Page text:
This review courtsey of the excellent www.republibot.com
From about 1969 to about 1973 Niven wrote five deliberately goofy stories about a time traveler from the middle of the thirty-first century. His job is to retrieve extinct animals from the past – and in the year 3050 pretty much all animals are extinct excepting people and dogs – and bring them to a private United Nations zoo. Hilarity ensues. Well, ‘Hilarity’ might be overstating it, but they are cute funny little stories that aren’t perhaps as tight as one would normally expect from Niven, but that’s part of their charm.
These retrieval missions never go quite the way Svetz expects. For instance, in one story he’s sent back to the middle ages to retrieve a horse. Having only one badly-deteriorated picture of a horse from a thousand-year-old children’s book to go on, he botches it and brings back a Unicorn. (And he’s mistaken for a wizard in the process) In another, he’s sent back to catch a Gilla Monster and brings back a fire-breathing dragon instead. In yet another his time machine jumps the tracks and he ends up in a world where wolves evolved to fill the human niche, while our simian ancestors never evolved and are simply ‘meat animals’ for Canis Lupis Sapiens. (Or perhaps "Lycanthropis Sapiens?" Try to come up with your own taonomy for this kind of thing, it's fun!) In another he screws up the timeline so badly that the future ceases to exist until he fixes it. In yet another he meets up with Death Incarnate, who turns out to be a time traveler from yet another alternate timeline that was similarly wiped out by screwing around with the past.
As I say: Deliberately goofy stuff, but fun.
In 1999 Niven decided to revisit Svetz and the rest of these characters in a book called “Rainbow Mars” in which they discover that Mars actually *was* inhabited up until late medieval times, and so a combined Space Force/Time Agency mission to check it out. It seems Mars in 1000 AD has a massive, massive tree growing out of it, reaching from the ground all the way to orbit, and the UN feels that getting some seeds for this and growing a similar tree on Earth would provide easy access to space. (In the 31st century, access to space is just as annoying, expensive, and dangerous as it is in the 21st century) Alas, they haven’t thought through the potential repercussions of importing a piece of (hyper)megaflora of this size, which provides most of the fun of the second half of the book.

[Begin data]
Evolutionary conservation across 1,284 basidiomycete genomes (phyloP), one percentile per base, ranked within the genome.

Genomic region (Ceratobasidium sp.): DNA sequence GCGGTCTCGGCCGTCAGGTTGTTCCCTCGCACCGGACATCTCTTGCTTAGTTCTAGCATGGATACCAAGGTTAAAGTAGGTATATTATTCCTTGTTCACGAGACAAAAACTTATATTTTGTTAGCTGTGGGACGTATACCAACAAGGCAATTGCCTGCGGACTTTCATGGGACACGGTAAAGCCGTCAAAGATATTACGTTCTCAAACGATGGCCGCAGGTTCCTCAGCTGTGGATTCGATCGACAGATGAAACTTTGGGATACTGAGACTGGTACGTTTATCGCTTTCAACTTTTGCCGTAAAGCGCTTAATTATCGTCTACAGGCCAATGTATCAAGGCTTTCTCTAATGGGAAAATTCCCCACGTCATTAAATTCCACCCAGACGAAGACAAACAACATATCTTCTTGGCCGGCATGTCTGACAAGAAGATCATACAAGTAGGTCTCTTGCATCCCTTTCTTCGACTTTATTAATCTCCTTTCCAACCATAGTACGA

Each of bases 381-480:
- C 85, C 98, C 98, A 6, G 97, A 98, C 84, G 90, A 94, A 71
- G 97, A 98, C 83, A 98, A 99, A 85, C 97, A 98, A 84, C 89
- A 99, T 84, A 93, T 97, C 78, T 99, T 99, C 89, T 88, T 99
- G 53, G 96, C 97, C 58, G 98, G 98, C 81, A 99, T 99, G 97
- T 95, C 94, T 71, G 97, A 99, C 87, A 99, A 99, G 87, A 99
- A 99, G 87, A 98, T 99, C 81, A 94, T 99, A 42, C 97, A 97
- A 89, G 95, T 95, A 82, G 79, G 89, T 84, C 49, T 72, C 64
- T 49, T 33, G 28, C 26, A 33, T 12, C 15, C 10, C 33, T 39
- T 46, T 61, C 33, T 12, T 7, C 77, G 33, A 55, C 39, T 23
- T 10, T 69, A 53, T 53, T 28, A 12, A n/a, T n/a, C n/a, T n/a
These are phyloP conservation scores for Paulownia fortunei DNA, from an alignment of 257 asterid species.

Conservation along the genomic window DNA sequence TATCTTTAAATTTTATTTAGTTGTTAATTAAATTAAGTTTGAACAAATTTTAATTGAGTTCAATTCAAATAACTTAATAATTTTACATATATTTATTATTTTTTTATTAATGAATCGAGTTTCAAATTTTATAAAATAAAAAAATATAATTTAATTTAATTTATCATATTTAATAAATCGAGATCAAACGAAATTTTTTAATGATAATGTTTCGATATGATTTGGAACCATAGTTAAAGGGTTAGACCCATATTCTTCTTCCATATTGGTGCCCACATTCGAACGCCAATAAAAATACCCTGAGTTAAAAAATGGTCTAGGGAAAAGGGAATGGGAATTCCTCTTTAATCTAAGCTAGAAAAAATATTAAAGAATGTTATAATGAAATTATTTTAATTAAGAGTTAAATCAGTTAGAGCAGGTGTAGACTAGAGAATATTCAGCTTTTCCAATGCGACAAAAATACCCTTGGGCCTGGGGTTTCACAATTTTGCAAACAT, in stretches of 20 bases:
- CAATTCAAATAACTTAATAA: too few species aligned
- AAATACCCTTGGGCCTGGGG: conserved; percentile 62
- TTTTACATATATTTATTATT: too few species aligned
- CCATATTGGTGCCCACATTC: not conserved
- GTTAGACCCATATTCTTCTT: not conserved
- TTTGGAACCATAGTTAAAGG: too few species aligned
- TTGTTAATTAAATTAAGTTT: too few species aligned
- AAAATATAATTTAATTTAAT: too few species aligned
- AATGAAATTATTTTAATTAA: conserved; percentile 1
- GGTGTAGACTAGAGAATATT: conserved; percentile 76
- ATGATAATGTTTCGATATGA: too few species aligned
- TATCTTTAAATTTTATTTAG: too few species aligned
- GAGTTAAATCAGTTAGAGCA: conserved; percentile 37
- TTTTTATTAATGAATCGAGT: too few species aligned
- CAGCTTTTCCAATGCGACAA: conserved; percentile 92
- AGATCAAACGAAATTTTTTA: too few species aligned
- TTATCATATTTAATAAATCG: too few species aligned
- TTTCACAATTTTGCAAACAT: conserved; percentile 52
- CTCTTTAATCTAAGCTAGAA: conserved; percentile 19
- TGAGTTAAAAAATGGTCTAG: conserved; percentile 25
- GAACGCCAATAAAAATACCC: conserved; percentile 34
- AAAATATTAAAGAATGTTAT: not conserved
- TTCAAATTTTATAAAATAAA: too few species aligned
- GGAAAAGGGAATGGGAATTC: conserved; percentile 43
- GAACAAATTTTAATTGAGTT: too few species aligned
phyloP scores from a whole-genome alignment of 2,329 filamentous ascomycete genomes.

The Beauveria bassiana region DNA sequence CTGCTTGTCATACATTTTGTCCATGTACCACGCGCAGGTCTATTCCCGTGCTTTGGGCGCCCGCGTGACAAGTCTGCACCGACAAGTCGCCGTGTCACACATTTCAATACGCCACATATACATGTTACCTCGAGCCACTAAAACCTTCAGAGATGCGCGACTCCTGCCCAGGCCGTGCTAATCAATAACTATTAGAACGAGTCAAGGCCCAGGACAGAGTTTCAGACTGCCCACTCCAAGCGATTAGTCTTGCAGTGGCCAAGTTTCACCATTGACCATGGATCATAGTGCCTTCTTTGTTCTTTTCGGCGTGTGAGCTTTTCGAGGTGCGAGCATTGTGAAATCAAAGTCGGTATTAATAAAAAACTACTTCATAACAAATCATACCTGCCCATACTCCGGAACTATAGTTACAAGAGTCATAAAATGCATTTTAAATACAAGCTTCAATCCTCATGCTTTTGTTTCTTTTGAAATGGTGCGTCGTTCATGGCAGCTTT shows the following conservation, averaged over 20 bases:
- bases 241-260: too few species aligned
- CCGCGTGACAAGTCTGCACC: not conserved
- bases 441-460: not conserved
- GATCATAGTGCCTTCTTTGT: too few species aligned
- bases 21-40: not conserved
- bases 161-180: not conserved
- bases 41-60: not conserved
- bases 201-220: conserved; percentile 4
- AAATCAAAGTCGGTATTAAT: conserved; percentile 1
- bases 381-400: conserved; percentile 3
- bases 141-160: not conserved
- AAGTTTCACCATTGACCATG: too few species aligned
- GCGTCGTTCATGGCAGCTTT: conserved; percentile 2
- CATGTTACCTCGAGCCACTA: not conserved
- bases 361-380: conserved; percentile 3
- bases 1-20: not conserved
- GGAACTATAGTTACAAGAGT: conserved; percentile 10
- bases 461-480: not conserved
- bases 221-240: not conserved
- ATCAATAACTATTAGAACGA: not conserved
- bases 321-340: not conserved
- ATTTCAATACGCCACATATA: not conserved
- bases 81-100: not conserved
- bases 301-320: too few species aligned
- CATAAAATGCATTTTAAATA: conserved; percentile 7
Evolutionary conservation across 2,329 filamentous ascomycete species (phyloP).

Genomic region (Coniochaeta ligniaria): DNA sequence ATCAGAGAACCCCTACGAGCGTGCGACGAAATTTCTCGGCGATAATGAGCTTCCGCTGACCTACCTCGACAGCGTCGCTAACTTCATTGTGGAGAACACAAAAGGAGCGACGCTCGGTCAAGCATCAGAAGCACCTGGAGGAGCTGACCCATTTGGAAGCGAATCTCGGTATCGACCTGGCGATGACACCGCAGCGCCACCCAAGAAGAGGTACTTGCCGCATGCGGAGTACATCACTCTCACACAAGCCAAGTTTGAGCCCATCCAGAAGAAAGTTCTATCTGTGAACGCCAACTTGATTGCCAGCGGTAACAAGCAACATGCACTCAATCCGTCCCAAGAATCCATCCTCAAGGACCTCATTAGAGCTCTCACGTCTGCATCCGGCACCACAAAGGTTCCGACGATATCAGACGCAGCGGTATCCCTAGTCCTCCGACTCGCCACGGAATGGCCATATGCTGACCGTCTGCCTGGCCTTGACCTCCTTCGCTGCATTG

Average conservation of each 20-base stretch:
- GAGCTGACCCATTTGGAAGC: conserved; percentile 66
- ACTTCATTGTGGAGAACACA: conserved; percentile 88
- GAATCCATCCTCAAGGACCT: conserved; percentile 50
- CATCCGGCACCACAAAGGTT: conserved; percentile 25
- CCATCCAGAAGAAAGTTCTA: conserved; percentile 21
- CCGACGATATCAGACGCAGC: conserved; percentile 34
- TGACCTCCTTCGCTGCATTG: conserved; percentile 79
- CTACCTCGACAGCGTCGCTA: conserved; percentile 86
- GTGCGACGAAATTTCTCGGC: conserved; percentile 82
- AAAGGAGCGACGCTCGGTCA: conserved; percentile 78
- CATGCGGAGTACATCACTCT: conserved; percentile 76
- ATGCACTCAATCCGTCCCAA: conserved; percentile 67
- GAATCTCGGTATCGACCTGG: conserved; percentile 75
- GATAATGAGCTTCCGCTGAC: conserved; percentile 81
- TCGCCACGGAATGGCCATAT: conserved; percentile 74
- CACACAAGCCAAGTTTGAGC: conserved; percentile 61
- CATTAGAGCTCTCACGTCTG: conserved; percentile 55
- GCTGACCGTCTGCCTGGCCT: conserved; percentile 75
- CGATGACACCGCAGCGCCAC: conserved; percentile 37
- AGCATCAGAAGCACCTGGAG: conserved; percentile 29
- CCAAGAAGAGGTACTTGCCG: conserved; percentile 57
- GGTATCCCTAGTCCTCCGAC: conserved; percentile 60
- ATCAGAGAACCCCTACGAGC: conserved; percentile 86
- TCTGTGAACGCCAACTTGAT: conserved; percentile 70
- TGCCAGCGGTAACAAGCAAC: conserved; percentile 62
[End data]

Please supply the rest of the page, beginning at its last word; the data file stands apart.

A fairly short novel at 222 pages, which makes it only about 85% longer than your standard Hardy Boys mystery, but it recaptures the giddy fun of the old Svetz stories in a way that I frankly didn’t believe Mr. Niven still had in him. Mars is a deliberate pastiche of a half dozen or more competing SF tropes. We meet up with four-armed green martians and space blimps from Edgar Rice Burrough’s “John Carter” stories; some abandoned Martian homes traight out of Bradbury’s “The Martian Chronicles”; the tall, spidery Martian cities of Heinlein are now ruins; a couple of the endlessly fascinating (And slightly disturbing) Martian Aliens from Stanley Weisbaum’s largely-forgotten-but-brilliant pulp stories from the 30s show up, as do several of C.S. Lewis’ competing martian races (!). And of course what kind of a party would it be without H.G. Wells’ octopoidal aliens showing up and telling us to get the hell out when things get a little too wild and we start breaking stuff? The reason for this bizarre mélange is directly tied in to the ongoing plot device about how Svetz goes in to a fantasy world every time he travels in to the past, and – to my surprise – it makes sense. (Something the original stories themselves never quite did).
The book is padded out with the final 94 pages making up a sort of acromegalous appendix that includes all the original short stories involving these characters, despite the fact that all these stories take place *before* the novel itself. This is probably a mistake, since I imagine most people (like me) haven’t read these stories in 20 or 30 years (They're not particularly famous, as a series), and are probably somewhat lost as to what is going on without them. So if you *do* read the book, start at page 223, read to the end, and then go back to page 1 and read forward from there.